China, which produces about half the world's stainless steel, saw output jump 14 percent year-on-year to 21.7 million tonnes, while the Americas saw output jump 15 percent to 2.8 million tonnes.

China's 14 percent output growth rate was lower than last year's 18 percent rate, but it was still enough to keep stainless steel prices depressed ST-CRUSTL-IDX.

Global prices are are at their lowest since last March, and not far off a 4 year low hit in August 2013.

Output in Asia excluding China rose by just 0.6 percent to 9.3 million tonnes, while output in Western Europe rose 1 percent to 7.6 million tonnes. Output in central and eastern Europe fell 0.6 percent to 277,000 tonnes.
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Iron ore recovery gives miners breathing space

The spot price of iron ore extended its recent gains on Monday, sitting at a seven-week high and providing this way some breathing space to miners, particularly mid-tier producers.

Prices for the steel-making material added Monday US$1.28 or 2.17% to US$59.09 a tonne, taking its gain since bottoming at $47.08 on April 2 to 25%, according to data provided by the Metal Bulletin's benchmark.

The revival means that at least three Australian miners, previously in the red or dangerously close to it, have resumed making money.

Those companies, Fortescue Metals Group , BC Iron , Mount Gibson Iron and US miner Cliffs Natural Resources , are now believed to be above their "break-even" price, the Sydney Morning Herald reports.

Fortescue, the world's fourth biggest producer, needs iron ore prices to be about $50 per tonne to cover its cost of production, royalties, maintenance spending and its debt obligations.
BC Iron can generate cash as long as the benchmark iron ore price is $55 per tonne or higher.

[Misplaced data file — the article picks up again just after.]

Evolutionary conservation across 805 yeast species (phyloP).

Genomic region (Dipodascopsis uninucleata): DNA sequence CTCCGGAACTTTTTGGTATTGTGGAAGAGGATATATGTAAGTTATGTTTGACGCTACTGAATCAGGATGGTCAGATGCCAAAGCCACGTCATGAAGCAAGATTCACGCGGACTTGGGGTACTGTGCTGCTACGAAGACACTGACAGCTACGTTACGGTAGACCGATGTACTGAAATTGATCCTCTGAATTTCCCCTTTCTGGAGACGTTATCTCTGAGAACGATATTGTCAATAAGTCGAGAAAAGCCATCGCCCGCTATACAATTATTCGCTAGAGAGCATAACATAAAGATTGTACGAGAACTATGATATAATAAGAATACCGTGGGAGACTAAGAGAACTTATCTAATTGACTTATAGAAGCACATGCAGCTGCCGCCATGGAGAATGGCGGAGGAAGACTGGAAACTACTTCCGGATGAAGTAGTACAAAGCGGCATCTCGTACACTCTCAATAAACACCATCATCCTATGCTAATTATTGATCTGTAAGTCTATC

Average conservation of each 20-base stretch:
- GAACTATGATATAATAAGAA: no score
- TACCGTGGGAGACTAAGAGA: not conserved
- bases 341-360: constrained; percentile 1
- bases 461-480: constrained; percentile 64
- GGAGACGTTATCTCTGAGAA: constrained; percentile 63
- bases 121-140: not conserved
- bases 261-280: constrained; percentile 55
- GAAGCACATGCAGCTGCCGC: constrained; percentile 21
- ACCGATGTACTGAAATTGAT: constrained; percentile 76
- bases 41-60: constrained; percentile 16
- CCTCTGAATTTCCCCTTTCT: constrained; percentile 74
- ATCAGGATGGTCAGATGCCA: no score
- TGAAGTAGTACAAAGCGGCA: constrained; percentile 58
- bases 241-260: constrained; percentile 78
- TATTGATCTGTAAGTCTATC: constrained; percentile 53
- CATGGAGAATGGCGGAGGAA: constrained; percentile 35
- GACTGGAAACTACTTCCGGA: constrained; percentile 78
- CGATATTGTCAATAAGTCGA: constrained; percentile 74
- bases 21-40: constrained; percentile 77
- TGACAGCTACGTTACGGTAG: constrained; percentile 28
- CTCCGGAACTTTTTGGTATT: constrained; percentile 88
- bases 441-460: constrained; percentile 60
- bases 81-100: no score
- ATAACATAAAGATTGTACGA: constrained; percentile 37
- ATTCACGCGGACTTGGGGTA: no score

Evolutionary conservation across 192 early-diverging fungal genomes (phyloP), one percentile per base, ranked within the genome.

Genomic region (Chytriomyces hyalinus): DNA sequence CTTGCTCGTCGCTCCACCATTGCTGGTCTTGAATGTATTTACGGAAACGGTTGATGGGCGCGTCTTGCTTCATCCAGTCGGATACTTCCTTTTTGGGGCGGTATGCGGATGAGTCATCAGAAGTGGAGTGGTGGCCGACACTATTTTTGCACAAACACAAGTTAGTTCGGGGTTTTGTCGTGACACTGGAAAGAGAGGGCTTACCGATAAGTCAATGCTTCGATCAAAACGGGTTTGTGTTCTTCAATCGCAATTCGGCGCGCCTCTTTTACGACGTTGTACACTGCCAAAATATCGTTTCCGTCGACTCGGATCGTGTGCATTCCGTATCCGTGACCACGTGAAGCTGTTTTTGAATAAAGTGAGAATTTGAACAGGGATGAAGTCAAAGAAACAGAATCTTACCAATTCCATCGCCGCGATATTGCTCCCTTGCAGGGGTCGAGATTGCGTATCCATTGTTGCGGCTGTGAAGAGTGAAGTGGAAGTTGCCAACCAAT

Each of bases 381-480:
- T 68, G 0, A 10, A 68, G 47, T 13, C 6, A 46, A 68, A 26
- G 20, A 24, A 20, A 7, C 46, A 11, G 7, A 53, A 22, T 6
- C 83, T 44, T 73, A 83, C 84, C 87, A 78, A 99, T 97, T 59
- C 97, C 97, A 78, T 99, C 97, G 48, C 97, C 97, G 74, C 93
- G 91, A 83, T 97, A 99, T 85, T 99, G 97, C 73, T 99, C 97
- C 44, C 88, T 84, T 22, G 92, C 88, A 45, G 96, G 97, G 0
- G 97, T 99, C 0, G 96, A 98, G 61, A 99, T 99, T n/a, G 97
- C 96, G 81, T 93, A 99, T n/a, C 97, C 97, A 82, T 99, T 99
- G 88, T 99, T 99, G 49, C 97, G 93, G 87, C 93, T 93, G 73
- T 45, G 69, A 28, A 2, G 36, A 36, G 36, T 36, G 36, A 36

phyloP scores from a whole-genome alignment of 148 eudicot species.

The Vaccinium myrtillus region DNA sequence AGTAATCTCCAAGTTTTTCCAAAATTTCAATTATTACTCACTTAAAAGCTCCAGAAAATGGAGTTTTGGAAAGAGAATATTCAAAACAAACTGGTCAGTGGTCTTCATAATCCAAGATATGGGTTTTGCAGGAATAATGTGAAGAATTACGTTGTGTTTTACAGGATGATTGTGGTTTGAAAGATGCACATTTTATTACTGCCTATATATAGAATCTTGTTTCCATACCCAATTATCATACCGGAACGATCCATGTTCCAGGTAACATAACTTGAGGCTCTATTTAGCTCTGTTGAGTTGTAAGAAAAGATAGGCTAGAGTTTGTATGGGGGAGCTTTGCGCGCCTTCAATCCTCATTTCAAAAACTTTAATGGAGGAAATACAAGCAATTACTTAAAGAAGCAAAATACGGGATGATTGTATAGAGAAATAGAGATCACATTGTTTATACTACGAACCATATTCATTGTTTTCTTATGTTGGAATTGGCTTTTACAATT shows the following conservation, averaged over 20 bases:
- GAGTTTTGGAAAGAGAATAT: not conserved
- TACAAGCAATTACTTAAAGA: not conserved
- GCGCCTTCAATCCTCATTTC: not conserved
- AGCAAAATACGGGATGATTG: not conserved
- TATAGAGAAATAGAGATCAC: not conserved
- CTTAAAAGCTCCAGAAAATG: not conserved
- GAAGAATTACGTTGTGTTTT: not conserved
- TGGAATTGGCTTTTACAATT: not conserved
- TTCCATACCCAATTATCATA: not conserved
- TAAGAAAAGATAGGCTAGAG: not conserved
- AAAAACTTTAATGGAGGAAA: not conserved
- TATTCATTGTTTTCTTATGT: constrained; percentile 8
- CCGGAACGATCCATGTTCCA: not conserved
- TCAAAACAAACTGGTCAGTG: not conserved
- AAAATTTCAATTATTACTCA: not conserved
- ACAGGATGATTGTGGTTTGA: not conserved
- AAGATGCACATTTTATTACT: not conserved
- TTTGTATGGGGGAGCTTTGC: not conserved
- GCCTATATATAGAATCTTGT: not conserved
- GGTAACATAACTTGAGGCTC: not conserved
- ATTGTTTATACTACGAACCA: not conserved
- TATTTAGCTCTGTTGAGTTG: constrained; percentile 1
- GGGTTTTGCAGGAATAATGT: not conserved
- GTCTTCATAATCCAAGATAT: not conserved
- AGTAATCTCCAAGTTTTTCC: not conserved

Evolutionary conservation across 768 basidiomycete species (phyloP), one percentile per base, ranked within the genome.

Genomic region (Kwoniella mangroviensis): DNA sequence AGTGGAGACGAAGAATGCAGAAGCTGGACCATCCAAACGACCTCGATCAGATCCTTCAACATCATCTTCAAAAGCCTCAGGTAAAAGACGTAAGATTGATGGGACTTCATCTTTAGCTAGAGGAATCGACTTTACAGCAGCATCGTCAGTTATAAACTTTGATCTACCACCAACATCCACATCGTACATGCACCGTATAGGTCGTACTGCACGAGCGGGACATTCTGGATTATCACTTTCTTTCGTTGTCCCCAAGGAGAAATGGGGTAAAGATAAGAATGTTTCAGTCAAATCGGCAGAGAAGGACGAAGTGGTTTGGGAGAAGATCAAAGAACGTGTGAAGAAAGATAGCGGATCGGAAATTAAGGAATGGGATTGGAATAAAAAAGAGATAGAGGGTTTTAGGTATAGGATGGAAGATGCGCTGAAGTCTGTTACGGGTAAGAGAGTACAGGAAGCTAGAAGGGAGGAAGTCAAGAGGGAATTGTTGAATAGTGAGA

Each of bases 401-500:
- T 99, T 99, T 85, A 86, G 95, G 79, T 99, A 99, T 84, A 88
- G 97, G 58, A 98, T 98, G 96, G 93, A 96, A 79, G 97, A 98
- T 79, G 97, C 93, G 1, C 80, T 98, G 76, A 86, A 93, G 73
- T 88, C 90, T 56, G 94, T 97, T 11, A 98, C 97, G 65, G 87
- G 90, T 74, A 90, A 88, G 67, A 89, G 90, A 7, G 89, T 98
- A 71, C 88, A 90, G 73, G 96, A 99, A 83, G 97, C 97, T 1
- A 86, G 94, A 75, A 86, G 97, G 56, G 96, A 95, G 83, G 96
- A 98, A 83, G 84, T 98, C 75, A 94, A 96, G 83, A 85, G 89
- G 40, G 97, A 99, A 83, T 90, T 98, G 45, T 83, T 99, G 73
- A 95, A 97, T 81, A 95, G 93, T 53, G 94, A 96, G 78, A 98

Mt Gibson Iron should also be breathing better, as it estimated "break-even" price is $53.
And Cliffs Natural Resources, set to update investors on Wednesday, has said its cash costs of producing iron ore are around $39 per tonne.

In contrast, mid-tier producer Atlas Iron  —which needed an in ore price of $60/t to keep its head above water— is mothballing its WA mines under a staggered plan announced earlier this month.
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China Iron ore mine support in 2015

China will see less iron ore mine closures in 2015 thanks to government support to the industry, which has been suffering from low prices, global rating agency Fitch said Friday.

The domestic iron ore market faces high smelting costs and insufficient production. A slew of mines were forced to close as a result of the price drop of iron ore in 2014, which increased China's dependance on imported iron ores. Now only about 60 percent of iron ore firms are in production.

Support from the government will provide a lifeline to keep domestic supply in the market longer, Fitch said.

Resource tax on domestic iron ore producers will be reduced to 40 percent from 80 percent as of May, the State Council announced earlier this month.

Fitch expects more subsidies will be offered to support iron ore miners.

Data from the China Iron and Steel Association (CISA) shows that a record high of 933 million metric tonnes of iron ore was imported in 2014, up 13.8 percent from a year earlier. About 78.5 percent of iron ore was imported last year.
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China specifies coal resource tax favourable policies

China has specified favourable policies concerning coal resource tax, in a bid to raise resource recovery rate and ease burden for struggling miners, according to a document jointly released by the State Administration of Taxation (SAT) and National Energy Administration (NEA).

The move followed the government’s reform on coal resource tax to value-based from previous quantity-based from December 1 last year, which included favorable policies on coal from resource-depleting mines or mined in the form of backfilling.

For resource-depleting mines, the operator should register them to local taxation administrations to enjoy the favorable policy, and resource depletion evaluation shall be performed on an individual mine rather than all the mines operated by a company, the document said.